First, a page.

GOLDBERG: Well, isn't it really that some folks are asking for permission to do what was done without permission for a hundred years? And now people want to get back in and be able to say it because it seems hip and cool.
It's kind of like music. You know, you've got music and now suddenly there's a whole group of folks who never used to listen to this music, who are in it. Their pants are low. They've got a whole thing. People want permission to be hip and edgy, but not everything works that way.
COLMES: But hip and edgy to one person is totally offensive to someone else.
GOLDBERG: Well, that's why there are erasers on pencils. That's why.
COLMES: That's exactly why.
COLMES: Do you like doing radio?
GOLDBERG: I'm really having a good time. I know I'm not supposed to, but I'm having a blast.
COLMES: You're not supposed to have a good time?
GOLDBERG: No, you know, people get upset if you have too good a time. Then they want to see what's wrong with you, but I love it. I love it.
COLMES: It's a very tough schedule.
GOLDBERG: But I look good, don't I?
COLMES: You look great, but now you can't do as much nightclub stuff, right?
GOLDBERG: Oh, well no, you know, because I tend to go out on a limb. I will go do on weekends. I'll do night work. Like this week I'm in the city to do a piece for Bravo, which we will shoot Friday night, six and eight.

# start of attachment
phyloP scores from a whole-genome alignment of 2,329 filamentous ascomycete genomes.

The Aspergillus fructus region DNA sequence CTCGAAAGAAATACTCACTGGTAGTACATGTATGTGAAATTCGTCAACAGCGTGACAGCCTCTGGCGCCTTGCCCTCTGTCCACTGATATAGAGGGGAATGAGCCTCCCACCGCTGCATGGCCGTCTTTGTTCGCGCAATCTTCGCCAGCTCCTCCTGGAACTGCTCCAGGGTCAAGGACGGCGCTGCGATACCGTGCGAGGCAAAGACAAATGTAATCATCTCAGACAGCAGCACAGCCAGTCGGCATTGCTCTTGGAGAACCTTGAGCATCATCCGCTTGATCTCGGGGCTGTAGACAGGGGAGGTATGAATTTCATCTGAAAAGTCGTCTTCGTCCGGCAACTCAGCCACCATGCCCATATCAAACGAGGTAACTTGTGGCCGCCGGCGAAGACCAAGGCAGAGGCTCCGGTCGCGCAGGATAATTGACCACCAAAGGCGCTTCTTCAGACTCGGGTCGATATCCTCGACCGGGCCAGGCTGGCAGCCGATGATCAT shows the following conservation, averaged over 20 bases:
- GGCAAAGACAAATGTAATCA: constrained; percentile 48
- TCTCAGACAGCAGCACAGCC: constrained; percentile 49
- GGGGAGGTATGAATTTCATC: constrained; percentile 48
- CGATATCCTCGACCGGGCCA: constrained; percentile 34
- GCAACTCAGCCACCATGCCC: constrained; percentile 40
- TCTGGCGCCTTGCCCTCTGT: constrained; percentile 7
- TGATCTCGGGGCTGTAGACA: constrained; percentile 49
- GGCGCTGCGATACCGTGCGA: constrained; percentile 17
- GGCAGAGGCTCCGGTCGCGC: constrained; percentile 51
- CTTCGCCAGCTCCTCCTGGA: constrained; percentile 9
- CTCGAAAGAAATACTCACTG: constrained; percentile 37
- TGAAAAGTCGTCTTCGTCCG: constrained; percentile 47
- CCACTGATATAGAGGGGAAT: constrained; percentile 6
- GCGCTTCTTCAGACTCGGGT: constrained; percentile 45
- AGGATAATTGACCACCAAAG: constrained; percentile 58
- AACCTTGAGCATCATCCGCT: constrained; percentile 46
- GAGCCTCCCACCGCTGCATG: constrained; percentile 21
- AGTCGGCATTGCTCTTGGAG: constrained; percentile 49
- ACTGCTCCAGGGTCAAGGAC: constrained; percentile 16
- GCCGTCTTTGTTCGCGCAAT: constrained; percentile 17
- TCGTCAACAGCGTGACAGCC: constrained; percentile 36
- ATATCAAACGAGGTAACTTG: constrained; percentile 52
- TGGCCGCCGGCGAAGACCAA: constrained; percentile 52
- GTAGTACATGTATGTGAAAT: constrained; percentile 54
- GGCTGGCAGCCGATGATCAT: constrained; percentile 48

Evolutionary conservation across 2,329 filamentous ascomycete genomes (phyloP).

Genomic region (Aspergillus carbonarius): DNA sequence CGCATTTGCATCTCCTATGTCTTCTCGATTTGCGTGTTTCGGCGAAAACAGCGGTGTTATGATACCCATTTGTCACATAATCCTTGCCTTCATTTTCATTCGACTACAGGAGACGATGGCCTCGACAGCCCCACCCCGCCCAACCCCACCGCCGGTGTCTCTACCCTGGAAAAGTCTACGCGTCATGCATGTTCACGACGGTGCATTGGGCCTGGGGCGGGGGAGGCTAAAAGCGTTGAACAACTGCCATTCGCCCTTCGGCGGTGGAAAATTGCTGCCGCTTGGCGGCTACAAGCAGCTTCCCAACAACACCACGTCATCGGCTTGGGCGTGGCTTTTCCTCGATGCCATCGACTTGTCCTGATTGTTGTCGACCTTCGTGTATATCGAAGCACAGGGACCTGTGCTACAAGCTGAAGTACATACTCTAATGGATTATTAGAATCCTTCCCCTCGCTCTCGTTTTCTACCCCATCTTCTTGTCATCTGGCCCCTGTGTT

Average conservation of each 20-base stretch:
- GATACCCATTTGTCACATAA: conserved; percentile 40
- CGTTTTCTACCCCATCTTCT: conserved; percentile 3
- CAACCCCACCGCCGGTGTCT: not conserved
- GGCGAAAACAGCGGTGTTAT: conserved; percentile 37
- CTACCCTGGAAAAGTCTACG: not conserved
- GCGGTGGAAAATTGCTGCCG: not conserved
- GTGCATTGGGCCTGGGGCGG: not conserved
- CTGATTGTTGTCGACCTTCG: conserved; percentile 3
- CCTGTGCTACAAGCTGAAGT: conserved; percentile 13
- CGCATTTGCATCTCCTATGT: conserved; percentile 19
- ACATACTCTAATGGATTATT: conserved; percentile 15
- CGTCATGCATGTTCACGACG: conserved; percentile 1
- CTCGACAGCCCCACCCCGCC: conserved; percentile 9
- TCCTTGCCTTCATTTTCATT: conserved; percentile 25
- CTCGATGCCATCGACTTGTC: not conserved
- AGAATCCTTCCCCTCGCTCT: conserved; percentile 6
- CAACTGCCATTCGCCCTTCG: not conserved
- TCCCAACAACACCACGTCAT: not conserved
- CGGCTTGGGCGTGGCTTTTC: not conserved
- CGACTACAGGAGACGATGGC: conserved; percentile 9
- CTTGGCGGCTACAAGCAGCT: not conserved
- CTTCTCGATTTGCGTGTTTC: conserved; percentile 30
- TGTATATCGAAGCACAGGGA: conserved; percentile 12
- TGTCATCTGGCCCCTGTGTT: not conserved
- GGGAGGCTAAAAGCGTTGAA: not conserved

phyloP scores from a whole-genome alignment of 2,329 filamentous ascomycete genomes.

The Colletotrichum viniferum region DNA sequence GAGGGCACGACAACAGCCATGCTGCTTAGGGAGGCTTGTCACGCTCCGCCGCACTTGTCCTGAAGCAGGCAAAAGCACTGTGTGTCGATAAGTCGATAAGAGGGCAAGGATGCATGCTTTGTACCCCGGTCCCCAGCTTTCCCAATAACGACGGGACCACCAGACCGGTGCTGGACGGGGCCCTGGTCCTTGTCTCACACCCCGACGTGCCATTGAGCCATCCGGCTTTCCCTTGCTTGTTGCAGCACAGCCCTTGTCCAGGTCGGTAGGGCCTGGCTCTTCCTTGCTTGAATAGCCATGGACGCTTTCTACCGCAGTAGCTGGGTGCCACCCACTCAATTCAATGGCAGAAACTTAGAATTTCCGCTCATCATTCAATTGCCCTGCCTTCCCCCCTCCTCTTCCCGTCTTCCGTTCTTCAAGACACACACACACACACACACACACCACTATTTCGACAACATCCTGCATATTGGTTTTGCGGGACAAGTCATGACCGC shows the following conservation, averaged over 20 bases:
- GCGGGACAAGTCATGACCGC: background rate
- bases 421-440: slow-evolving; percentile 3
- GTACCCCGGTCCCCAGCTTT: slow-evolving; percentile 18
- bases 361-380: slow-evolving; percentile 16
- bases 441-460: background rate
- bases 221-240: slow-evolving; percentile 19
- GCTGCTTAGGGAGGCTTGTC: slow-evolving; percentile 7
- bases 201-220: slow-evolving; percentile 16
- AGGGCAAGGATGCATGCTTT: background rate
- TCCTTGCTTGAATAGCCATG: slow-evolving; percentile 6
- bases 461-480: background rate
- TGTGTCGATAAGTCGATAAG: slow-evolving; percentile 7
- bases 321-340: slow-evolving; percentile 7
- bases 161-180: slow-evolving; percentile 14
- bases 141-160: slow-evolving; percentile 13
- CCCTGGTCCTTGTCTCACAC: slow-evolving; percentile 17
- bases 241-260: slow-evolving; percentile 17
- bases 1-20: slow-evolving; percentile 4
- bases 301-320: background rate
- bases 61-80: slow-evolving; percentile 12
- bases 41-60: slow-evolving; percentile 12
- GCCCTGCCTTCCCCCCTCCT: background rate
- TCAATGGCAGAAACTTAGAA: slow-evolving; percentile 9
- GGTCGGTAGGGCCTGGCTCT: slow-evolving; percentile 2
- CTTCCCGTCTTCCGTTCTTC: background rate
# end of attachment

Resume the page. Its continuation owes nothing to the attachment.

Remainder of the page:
Now, by the time we're done shooting, I will have been up for 17, 18 hours, but, you know, I think I can still handle it.
GOLDBERG: I know.
COLMES: Very few people have done that.
COLMES: So what mountain now do you want to climb? What do you...
COLMES: Right, the Marconi Award.
GOLDBERG: The Peace Prize. The Peace Prize.
COLMES: The Nobel Peace Prize?
GOLDBERG: Yes, one day, before I hit 75, I would like to be thought of as someone who tried to help make some peace somewhere.
COLMES: What made you an activist?
GOLDBERG: My mother and John Kennedy.
GOLDBERG: Well, my mother said that if we had something and we could give to other people, and still take care of ourselves, that it was my duty as a human being to do that.
When I was a kid John Kennedy came to Chelsea, and it was a huge deal. It was the hottest day of the year, back in the year one. And he spoke to me, you know, as a kid, about my country and what my duty was, and basically, what he was saying is if you don't like what you're seeing, then try to do something about it. But if you don't at least try, then it's really hard to kvetch about it.